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Anti-Choice Group Sues Jackson, Mississippi, Police Department, Claiming Free Speech Violations

Teddy Wilson

The complaint cites incidents dating back to 1996 in which the Jackson police detained, threatened arrest, and arrested Pro-Life Mississippi members while protesting what is today the state's only remaining abortion clinic, the Jackson Women’s Health Organization.

The anti-choice Life Legal Defense Foundation filed a lawsuit in U.S. District Court Wednesday against the Jackson, Mississippi, police department. The suit, filed on behalf of Pro-Life Mississippi, accuses the department of “blatant and ongoing violation of free speech rights of pro-life advocates.”

The complaint cites incidents dating back to 1996 in which the Jackson police detained, threatened arrest, and arrested Pro-Life Mississippi members while protesting what is today the state’s only remaining abortion clinic, the Jackson Women’s Health Organization. According to the suit, in most cases the charges were dismissed but personal belongings confiscated by police were never returned, and there have been “frequent threats of arrest with no legal basis and continual harassment of pro-life advocates by police outside of the abortion vendor’s business.”

Life Legal Defense Foundation President and Executive Director Dana Cody said in a statement that the Jackson police “routinely harassed pro-life citizens, who have been peacefully exercising their legal right to oppose abortion in the public square and offer information about life-affirming alternatives to women seeking abortion.”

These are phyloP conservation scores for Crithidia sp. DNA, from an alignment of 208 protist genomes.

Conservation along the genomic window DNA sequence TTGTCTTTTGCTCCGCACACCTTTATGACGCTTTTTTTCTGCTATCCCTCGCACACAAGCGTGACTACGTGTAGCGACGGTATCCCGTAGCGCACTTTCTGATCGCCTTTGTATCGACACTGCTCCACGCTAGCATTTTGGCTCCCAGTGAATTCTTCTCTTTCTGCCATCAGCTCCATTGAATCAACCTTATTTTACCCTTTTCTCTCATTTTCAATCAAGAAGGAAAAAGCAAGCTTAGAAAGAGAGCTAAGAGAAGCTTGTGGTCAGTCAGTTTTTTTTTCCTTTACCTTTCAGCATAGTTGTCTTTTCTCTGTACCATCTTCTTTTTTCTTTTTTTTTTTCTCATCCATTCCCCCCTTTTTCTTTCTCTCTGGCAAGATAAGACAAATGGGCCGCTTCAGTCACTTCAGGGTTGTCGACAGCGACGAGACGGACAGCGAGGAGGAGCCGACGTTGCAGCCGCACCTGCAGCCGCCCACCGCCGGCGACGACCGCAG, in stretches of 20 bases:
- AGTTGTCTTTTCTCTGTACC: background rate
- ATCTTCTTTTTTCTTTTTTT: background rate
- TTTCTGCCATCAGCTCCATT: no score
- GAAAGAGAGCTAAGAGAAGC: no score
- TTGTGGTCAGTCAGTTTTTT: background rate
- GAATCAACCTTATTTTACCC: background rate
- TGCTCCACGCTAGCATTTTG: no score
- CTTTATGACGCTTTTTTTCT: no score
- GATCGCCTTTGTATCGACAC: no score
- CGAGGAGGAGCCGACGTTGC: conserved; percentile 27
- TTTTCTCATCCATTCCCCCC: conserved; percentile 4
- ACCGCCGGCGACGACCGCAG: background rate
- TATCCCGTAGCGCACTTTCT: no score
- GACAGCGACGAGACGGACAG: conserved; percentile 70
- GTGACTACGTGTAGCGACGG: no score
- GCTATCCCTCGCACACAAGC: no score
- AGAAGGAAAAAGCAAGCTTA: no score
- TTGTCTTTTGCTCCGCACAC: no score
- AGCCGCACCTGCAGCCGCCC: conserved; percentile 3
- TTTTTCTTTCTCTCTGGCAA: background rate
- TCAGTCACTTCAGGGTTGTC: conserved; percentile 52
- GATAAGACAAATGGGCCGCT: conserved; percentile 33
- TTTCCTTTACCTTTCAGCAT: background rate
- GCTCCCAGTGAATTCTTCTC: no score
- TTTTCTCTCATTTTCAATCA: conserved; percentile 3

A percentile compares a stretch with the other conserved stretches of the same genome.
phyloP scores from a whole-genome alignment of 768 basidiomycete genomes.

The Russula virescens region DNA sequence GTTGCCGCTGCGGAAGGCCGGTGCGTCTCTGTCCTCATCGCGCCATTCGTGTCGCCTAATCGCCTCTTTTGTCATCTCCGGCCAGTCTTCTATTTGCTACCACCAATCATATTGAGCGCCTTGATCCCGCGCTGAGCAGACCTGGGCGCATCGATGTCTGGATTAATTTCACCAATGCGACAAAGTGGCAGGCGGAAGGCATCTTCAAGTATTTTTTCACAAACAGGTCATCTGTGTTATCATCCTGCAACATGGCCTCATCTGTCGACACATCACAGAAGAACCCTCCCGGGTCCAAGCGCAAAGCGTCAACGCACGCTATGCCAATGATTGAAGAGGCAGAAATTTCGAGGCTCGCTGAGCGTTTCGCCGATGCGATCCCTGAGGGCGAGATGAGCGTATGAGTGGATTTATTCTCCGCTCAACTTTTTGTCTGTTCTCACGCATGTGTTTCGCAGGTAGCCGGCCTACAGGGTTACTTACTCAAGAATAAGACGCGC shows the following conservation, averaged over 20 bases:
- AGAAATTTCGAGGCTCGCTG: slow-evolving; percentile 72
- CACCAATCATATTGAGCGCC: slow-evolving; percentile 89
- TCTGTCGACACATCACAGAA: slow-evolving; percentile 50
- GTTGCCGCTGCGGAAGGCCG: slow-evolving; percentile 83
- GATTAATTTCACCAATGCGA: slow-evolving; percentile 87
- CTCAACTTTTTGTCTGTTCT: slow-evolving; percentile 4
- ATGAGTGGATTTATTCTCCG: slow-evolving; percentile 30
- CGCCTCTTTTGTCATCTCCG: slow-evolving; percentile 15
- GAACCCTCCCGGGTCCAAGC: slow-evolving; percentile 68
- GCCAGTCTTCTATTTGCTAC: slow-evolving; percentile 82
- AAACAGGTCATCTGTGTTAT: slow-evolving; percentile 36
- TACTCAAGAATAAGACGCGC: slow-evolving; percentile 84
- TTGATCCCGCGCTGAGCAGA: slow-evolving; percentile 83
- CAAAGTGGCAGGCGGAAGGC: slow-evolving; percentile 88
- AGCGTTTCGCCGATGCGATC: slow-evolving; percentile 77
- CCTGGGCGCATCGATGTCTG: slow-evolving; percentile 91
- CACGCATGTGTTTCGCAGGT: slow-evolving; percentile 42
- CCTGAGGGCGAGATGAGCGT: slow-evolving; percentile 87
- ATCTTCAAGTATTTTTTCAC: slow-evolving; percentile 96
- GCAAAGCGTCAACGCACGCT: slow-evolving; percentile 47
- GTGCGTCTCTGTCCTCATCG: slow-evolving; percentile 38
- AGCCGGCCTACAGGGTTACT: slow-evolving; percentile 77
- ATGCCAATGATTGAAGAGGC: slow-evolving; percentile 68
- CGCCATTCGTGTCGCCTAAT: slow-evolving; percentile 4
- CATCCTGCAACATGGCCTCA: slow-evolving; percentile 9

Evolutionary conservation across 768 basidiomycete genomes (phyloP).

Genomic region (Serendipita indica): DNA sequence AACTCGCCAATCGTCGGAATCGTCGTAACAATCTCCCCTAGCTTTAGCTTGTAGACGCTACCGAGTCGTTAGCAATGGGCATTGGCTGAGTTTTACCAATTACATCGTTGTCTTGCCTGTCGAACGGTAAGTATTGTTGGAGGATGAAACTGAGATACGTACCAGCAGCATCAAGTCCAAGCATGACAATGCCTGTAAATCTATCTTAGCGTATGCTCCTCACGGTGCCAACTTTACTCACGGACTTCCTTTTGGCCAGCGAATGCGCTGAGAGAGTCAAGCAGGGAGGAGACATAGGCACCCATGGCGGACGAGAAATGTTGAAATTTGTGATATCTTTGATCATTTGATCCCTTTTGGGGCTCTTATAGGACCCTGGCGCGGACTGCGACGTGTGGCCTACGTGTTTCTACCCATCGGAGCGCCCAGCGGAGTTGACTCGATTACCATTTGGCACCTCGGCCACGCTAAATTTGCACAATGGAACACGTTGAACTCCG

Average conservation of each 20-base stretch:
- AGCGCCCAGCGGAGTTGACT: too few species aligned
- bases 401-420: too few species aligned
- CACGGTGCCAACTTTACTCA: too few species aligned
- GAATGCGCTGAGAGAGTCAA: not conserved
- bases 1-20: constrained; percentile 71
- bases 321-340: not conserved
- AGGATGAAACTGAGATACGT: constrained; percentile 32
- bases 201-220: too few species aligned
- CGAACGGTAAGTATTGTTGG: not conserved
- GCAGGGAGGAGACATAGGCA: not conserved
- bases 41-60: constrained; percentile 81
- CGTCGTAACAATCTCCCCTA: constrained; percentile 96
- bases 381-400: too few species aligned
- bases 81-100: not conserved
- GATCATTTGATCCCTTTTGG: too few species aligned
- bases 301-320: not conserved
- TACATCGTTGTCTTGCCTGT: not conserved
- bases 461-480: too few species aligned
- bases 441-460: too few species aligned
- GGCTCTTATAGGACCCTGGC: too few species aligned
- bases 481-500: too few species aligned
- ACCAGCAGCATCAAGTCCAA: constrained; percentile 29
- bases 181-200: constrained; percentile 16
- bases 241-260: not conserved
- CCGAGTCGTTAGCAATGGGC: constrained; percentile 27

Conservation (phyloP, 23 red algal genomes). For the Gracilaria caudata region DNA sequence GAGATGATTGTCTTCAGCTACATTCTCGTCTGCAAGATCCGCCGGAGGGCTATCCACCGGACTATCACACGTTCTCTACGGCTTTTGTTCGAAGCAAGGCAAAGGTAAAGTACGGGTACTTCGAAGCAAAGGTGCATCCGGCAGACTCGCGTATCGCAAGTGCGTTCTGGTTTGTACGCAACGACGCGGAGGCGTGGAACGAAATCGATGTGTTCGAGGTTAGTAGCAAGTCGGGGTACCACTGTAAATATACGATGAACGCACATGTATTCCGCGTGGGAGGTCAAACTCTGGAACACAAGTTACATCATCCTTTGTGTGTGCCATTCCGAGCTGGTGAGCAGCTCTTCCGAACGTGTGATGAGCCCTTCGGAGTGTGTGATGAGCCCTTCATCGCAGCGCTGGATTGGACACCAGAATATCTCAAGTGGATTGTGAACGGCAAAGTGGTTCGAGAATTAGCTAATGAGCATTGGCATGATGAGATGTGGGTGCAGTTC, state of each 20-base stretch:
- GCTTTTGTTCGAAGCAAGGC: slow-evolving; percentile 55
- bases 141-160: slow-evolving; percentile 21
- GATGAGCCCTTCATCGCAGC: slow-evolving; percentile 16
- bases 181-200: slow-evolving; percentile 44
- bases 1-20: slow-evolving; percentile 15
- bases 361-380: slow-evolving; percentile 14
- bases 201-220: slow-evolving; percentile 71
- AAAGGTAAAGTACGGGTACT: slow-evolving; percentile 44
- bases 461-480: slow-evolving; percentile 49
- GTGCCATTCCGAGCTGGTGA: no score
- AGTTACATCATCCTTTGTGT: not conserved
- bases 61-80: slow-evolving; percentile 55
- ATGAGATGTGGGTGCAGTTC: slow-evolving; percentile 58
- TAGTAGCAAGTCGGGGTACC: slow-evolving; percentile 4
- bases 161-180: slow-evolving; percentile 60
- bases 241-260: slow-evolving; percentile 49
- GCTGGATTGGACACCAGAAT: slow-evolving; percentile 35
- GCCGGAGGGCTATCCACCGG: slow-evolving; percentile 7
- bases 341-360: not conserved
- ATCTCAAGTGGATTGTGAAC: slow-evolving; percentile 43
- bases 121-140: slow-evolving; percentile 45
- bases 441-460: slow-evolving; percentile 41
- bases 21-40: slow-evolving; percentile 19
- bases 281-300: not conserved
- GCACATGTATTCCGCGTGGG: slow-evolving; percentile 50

The Life Legal Defense Foundation is a California-based organization that has been targeting clinics that provide abortion care with lawsuits, including in neighboring Alabama, where the group has threatened to “[throw] up roadblocks” against the Alabama Women’s Center’s possible move to a new location in northwest Huntsville.

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The Jackson clinic is faced with near constant protests from anti-choice activists, and neither the state nor the city has a buffer zone law to protect the safety and privacy of patients, clinic staff, and others entering and leaving the facility. Michelle Colon, a volunteer escort at the clinic, described the hostile environment around the clinic to the Huffington Post; incidents have included car accidents due to protesters blocking the driveway into the clinic’s parking lot and protesters taking photographs and video of patients and staff. “This is not any type of protest behavior that would be tolerated at any other facility for any other cause in any other part of the country,” she said.

Mississippi’s legislature has passed a number of laws to restrict access to reproductive health care in the state. Republican Gov. Phil Bryant and state lawmakers have recently targeted the Jackson Women’s Health Organization with restrictions and regulations, including requiring abortion providers to get admitting privileges at a local hospital. Dr. Willie Parker, the physician who provides abortion care at the clinic, has been denied admitting privileges despite previously having had them in Chicago. During testimony before a U.S. Senate committee hearing earlier this month, he said that hospitals have declined to even evaluate his application.

It is common for hospitals to deny admitting privileges for abortion doctors for political or public relations reasons.

“Some people ask if I am concerned for my own safety,” Parker said in his testimony. “Of course I am. But I am less concerned for my safety than for what will happen to women if I am not there to provide the care [women] need and deserve.”

Gov. Bryant has said that it is his goal to “end abortion in Mississippi.

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